The book claims that the DUP leader was fully aware of the secret deal with on-the-run IRA terrorists.
The memoirs were written by Jonathan Powell, who was chief of staff to Tony Blair who was Prime Minister at the time the ‘grubby’ deal was agreed.
Today, Mr Robinson, threatened to resign from the Stormont executive after a PSNI cock-up allowed a IRA London bomb suspect to walk free on murder charges.
The DUP MLA says he will walk out if there is not a judicial inquiry into revelations that secret letters given to over 180 Provisional IRA suspects.
Now it has emerged, according to Mr Powell, both he and his now deputy leader Nigel Dodds knew of the OTR deal.
Powell writes on the OTR issue: “When I saw them a few weeks later they said they had sold their idea to Ian Paisley (snr) in a three-hour meeting and he hadn’t objected.
“They said they could accept the unpopular undertakings of the Joint Declaration on OTRs as long as Tony Blair wrote a letter to Paisley making it clear that these concessions had been agreed during (David) Trimble’s watch and not theirs.
“We sent the letter and they used it as an effective political weapon against Trimble.”
Earlier, during a series of television interviews, Mr Robinson said he was not prepared to remain as first minister in a power-sharing government and be “kept in the dark” about such an important matter.
The DUP leader’s threat to quit followed the decision the collapse of the John Downey murder trial over the IRA Hyde Park bombings in London over 30 years ago.
The case collapsed because he was mistakenly told in a letter in 2007 that he was no longer a wanted man, despite the fact that the PSNI knew he was still being sought by Scotland Yard over the Hyde Park bombings.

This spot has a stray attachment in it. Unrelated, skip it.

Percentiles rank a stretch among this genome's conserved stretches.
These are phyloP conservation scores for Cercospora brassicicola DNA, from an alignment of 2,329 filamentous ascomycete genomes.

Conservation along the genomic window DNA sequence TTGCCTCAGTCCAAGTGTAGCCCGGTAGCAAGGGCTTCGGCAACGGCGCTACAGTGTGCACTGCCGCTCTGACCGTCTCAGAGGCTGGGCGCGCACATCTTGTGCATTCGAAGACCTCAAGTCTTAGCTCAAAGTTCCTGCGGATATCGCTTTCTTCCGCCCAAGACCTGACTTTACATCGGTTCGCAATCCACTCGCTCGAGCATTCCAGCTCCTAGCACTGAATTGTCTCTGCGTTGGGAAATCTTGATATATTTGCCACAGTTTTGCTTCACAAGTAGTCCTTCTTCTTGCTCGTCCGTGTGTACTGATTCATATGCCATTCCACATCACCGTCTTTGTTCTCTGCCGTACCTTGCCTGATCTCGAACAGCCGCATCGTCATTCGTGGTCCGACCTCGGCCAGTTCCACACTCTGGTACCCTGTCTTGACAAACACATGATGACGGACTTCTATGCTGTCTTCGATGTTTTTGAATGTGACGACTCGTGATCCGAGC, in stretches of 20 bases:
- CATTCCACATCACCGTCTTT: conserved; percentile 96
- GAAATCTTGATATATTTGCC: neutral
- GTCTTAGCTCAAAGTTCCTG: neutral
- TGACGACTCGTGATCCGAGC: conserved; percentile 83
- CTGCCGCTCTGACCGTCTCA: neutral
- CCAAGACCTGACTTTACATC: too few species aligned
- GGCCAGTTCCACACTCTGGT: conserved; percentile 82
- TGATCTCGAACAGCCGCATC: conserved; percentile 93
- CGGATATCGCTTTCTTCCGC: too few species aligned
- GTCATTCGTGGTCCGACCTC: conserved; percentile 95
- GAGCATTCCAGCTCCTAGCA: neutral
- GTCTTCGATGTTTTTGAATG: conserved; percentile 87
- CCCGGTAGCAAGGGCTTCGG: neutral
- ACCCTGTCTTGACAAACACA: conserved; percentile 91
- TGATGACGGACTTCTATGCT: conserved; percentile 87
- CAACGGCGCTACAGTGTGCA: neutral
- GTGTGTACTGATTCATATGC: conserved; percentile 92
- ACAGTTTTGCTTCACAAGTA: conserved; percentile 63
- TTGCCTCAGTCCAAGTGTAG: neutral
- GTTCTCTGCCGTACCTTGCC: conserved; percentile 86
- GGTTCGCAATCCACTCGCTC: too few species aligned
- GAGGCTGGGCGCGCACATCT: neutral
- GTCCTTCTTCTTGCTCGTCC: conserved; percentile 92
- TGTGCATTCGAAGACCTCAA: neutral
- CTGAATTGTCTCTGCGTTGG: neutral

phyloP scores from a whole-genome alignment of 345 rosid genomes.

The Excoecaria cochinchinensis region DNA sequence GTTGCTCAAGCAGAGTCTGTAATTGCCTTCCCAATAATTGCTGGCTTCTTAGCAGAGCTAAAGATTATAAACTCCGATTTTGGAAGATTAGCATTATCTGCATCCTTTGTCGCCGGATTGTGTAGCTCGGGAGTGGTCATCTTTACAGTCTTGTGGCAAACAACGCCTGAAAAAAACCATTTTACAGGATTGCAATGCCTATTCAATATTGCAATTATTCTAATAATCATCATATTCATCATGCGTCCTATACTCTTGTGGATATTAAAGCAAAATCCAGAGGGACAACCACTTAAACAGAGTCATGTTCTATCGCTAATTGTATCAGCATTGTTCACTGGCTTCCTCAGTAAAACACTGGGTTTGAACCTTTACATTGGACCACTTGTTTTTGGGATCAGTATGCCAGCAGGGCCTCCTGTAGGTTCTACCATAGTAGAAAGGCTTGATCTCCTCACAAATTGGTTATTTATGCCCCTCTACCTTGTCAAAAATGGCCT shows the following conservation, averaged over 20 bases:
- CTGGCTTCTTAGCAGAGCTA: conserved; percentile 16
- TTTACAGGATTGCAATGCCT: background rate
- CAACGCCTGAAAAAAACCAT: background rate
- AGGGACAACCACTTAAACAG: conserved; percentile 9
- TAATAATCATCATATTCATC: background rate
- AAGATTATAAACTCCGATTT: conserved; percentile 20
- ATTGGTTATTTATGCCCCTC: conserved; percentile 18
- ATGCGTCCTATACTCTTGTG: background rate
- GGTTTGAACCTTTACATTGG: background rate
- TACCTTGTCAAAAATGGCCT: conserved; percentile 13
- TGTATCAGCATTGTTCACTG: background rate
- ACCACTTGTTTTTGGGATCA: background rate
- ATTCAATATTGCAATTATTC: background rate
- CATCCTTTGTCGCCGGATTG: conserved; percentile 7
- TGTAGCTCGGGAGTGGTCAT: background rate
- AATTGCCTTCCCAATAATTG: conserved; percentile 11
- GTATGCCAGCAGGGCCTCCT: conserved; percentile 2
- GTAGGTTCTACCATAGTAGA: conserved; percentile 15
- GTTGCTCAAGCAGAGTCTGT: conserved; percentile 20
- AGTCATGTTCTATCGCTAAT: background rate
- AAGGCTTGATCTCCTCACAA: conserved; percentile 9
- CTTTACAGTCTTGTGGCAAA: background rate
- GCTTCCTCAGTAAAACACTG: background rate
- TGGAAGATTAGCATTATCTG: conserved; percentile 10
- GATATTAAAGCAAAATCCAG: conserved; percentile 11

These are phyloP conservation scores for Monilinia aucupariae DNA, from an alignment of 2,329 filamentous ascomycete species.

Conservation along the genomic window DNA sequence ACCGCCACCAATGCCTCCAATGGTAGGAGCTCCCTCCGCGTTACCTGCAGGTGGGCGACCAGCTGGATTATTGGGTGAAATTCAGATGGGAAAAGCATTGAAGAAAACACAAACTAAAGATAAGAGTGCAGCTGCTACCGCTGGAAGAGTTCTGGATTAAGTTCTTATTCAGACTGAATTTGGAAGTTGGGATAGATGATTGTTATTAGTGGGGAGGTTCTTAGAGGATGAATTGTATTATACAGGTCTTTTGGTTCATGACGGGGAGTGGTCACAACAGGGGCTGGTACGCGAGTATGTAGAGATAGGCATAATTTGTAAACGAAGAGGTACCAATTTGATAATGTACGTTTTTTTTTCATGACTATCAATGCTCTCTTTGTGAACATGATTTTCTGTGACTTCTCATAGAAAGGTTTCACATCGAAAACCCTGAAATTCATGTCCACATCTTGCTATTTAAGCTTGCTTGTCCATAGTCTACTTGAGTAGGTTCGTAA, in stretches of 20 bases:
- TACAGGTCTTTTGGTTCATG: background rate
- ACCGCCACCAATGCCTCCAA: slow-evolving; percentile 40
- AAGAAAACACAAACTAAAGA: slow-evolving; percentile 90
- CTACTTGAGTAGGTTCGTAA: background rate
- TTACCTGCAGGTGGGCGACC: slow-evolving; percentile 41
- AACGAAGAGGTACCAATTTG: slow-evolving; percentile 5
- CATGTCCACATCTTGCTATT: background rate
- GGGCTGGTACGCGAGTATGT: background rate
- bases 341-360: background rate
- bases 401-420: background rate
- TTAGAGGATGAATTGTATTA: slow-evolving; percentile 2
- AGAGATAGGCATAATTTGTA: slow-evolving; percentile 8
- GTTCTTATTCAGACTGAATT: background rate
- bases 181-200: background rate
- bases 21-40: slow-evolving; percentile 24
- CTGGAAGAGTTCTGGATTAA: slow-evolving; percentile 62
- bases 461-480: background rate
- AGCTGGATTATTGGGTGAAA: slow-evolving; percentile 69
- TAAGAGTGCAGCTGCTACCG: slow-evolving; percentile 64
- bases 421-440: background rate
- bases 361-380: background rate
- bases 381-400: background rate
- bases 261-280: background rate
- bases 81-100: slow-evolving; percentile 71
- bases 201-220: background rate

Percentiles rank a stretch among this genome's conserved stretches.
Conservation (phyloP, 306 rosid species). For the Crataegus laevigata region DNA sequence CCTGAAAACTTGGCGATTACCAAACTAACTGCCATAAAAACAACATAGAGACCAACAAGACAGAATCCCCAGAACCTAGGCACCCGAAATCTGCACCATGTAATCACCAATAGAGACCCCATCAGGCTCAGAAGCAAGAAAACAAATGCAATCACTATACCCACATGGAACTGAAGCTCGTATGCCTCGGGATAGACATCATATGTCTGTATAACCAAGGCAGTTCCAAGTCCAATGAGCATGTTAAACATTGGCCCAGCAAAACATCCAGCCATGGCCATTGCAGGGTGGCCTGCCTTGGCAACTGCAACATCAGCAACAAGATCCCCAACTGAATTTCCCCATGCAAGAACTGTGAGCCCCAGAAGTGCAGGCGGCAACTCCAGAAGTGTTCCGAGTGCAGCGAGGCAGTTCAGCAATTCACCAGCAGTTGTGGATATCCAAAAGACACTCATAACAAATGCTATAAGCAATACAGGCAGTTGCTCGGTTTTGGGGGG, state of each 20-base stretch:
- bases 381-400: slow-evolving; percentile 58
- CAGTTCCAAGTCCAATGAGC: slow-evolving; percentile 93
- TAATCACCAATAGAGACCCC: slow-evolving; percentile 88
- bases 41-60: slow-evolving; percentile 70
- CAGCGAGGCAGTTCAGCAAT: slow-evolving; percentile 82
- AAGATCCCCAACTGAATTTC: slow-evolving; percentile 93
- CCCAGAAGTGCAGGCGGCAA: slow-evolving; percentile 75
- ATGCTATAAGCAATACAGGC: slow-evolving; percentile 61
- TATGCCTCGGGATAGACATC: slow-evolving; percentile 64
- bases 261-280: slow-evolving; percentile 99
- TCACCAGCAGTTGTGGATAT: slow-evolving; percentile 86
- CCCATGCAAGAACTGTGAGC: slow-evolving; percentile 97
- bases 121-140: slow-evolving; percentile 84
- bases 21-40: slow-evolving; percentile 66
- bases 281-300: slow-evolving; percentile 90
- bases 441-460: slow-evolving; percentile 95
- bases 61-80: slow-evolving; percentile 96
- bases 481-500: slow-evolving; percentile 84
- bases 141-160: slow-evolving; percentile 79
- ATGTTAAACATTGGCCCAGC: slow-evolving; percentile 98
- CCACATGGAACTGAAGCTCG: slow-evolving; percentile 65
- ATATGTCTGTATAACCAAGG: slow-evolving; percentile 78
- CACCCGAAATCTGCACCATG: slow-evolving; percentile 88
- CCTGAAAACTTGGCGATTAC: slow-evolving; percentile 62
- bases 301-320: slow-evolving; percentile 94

However, despite realising their blunder, the PSNI never withdrew the letter from Downey.
On Wednesday, the Westminster coalition government revealed it had sent out 38 letters of exemption to terror suspects.
It said a total of about 200 such letters were distributed – mostly under the previous Labour government – to suspects “on the run”.
The Northern Ireland Office has confirmed that all the recipients were republicans.
Prime Minister David Cameron told the Commons on Wednesday that Mr Downey should never have been sent the letter and that it had been a “dreadful mistake”.
Mr Downey’s lawyer said his alleged offences had been categorised as one of the on-the-run cases that would no longer be pursued in the light of progress in the Northern Ireland peace process.
Attorney General Dominic Grieve told the Commons on Wednesday that the judgement would not be appealed.
In an interview with the BBC, the First Minister called for all letters sent out to be rescinded and “full disclosure” of what had happened.
“I am not prepared to be kept in the dark by Her Majesty’s government about matters relevant to Northern Ireland.
“I want a full judicial inquiry to find out who knew, when they knew and what they knew. I want to know who they are and what crimes they are believed to have committed.”
He said he felt deceived by the government.
And he added that if he and former DUP leader Ian Paisley had known about the secret deal, the pair would not have entered into power-sharing government with Sinn Féin in 2007.
“I am not prepared to be a stooge for Westminster who keep secrets on matters which are now devolved to Northern Ireland,” he said.
The DUP boss now plans to hold crunch talks with Secretary of State Theresa Villiers on Wednesday evening.
However his Sinn Fein partner in the Stormont Executive, deputy first minister Martin McGuinness told unionists “calm down”.
In a Twitter message, the Sinn Fein MLA said: “My unionist colleagues need to calm down.
“We’ve all come a long way. No sensible person will thank anyone for threatening the institutions.”
Earlier, the Police Federation branded the British Government deal with wanted IRA terror suspects as “grubby”.